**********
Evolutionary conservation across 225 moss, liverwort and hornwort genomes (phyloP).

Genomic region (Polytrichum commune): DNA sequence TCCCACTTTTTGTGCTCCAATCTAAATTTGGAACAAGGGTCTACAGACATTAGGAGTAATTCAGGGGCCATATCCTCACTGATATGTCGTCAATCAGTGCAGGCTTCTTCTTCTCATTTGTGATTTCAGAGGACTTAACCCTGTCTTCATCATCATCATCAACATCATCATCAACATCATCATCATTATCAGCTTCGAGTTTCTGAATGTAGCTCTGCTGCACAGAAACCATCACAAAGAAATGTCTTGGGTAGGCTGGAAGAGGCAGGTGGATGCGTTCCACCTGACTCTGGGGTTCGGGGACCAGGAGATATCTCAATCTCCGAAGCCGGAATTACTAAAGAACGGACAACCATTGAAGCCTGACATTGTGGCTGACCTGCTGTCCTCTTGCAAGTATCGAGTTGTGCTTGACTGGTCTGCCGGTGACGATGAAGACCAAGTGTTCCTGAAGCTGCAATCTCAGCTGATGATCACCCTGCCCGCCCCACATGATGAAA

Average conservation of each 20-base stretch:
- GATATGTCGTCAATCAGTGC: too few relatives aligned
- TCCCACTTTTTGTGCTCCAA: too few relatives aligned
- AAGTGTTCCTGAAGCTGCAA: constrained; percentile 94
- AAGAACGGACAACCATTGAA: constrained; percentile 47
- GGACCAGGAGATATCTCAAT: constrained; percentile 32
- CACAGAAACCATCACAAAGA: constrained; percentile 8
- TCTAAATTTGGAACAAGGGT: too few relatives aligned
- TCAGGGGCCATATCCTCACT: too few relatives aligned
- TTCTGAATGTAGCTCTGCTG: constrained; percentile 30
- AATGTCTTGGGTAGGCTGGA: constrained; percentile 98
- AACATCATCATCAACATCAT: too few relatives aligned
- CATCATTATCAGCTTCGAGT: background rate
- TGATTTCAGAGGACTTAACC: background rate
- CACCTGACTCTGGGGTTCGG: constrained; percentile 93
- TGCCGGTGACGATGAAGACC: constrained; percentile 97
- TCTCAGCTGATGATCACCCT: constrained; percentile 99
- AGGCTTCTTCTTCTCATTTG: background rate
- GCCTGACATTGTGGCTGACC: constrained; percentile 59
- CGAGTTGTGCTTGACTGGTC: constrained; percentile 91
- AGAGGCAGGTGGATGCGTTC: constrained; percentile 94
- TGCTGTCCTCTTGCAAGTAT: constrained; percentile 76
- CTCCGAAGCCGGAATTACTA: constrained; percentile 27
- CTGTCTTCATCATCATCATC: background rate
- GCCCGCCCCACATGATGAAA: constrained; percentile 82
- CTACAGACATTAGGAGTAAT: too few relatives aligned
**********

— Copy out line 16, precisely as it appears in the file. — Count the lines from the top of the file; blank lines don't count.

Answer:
- TGATTTCAGAGGACTTAACC: background rate